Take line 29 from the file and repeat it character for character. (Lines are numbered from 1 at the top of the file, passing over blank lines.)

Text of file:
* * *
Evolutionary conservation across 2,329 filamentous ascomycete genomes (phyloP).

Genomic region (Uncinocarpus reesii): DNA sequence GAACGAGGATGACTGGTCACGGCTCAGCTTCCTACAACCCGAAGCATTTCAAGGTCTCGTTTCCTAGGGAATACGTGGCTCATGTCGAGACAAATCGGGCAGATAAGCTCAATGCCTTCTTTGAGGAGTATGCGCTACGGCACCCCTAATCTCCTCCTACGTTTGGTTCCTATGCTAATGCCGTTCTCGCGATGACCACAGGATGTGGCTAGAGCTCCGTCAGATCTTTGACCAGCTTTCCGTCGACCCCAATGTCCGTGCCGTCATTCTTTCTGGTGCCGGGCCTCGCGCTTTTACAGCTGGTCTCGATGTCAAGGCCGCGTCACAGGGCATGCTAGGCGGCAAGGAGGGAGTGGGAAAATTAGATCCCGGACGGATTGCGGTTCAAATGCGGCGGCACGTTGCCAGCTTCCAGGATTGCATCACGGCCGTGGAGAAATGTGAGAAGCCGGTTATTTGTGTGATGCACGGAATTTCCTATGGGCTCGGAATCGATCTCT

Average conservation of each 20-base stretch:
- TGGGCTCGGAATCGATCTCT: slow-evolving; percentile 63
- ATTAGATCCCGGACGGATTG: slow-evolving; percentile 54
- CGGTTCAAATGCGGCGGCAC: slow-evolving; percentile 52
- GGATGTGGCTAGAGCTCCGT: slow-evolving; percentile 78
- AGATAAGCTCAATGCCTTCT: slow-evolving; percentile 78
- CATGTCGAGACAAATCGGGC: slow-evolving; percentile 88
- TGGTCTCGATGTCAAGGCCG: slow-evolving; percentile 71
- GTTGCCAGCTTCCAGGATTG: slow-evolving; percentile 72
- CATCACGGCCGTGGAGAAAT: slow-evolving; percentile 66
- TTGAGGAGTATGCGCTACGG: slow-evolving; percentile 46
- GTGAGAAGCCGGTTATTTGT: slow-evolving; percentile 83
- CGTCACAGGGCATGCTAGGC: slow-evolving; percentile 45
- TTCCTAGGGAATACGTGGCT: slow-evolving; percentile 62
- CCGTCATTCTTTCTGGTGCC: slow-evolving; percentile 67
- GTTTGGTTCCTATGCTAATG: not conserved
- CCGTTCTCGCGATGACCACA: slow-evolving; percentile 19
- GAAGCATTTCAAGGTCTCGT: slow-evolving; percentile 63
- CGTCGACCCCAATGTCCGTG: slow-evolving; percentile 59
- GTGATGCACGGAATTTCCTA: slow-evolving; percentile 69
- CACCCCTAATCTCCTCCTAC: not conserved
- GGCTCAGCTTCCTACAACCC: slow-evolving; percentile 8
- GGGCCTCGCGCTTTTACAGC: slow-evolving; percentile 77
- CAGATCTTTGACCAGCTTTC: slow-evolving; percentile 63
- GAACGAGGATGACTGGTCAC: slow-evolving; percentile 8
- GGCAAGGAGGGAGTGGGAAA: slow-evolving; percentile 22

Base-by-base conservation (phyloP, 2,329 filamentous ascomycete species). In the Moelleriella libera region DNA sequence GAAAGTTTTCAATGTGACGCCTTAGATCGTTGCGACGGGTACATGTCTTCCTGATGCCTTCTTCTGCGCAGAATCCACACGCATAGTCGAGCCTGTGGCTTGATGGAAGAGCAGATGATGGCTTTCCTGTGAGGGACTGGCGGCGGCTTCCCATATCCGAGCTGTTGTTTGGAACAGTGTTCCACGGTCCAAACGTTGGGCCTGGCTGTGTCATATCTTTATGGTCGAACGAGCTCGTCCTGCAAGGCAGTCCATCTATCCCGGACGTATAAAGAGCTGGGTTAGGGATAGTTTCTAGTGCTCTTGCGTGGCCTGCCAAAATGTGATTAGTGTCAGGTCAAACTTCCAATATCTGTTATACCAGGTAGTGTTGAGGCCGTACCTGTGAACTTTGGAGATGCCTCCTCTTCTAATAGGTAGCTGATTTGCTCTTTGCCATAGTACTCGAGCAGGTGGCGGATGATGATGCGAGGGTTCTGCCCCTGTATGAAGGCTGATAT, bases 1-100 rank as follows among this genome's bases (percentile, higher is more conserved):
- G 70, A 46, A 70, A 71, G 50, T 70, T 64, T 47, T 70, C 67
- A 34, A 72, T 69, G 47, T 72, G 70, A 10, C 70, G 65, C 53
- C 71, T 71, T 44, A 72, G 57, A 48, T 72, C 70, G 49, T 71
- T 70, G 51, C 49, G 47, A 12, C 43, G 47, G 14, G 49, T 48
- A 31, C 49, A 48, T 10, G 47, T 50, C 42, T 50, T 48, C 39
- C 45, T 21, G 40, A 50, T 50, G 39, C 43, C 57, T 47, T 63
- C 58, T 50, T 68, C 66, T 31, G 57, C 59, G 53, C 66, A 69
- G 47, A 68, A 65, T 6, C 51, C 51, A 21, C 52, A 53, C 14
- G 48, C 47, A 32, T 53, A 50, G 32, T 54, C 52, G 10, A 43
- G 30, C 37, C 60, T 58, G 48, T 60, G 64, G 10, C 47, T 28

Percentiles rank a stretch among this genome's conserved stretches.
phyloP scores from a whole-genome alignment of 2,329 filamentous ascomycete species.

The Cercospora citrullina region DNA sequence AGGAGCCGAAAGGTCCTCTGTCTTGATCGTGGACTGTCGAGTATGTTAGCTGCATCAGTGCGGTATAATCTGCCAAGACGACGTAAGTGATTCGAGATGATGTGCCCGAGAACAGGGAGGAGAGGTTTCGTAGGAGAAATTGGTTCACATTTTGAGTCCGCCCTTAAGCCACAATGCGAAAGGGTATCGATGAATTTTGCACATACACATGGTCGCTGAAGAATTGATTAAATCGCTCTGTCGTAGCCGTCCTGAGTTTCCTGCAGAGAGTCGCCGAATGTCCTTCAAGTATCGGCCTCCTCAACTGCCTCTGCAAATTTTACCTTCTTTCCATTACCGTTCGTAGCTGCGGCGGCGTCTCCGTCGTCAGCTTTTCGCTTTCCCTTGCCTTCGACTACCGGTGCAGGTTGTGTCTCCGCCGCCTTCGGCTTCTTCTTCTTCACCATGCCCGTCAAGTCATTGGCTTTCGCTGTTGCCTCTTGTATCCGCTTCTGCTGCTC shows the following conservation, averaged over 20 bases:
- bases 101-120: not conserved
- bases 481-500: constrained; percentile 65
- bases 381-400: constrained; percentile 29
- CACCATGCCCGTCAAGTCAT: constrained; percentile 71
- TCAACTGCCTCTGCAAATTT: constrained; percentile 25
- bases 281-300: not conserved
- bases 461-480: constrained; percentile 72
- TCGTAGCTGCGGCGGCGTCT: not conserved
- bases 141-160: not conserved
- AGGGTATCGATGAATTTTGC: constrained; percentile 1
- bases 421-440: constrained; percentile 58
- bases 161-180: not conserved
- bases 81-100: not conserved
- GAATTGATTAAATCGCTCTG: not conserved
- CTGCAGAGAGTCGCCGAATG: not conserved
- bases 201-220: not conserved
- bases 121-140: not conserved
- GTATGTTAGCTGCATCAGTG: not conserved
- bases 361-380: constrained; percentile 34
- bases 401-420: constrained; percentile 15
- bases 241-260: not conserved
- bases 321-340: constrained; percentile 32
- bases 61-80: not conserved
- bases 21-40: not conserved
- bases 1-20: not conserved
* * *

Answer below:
Base-by-base conservation (phyloP, 2,329 filamentous ascomycete species). In the Moelleriella libera region DNA sequence GAAAGTTTTCAATGTGACGCCTTAGATCGTTGCGACGGGTACATGTCTTCCTGATGCCTTCTTCTGCGCAGAATCCACACGCATAGTCGAGCCTGTGGCTTGATGGAAGAGCAGATGATGGCTTTCCTGTGAGGGACTGGCGGCGGCTTCCCATATCCGAGCTGTTGTTTGGAACAGTGTTCCACGGTCCAAACGTTGGGCCTGGCTGTGTCATATCTTTATGGTCGAACGAGCTCGTCCTGCAAGGCAGTCCATCTATCCCGGACGTATAAAGAGCTGGGTTAGGGATAGTTTCTAGTGCTCTTGCGTGGCCTGCCAAAATGTGATTAGTGTCAGGTCAAACTTCCAATATCTGTTATACCAGGTAGTGTTGAGGCCGTACCTGTGAACTTTGGAGATGCCTCCTCTTCTAATAGGTAGCTGATTTGCTCTTTGCCATAGTACTCGAGCAGGTGGCGGATGATGATGCGAGGGTTCTGCCCCTGTATGAAGGCTGATAT, bases 1-100 rank as follows among this genome's bases (percentile, higher is more conserved):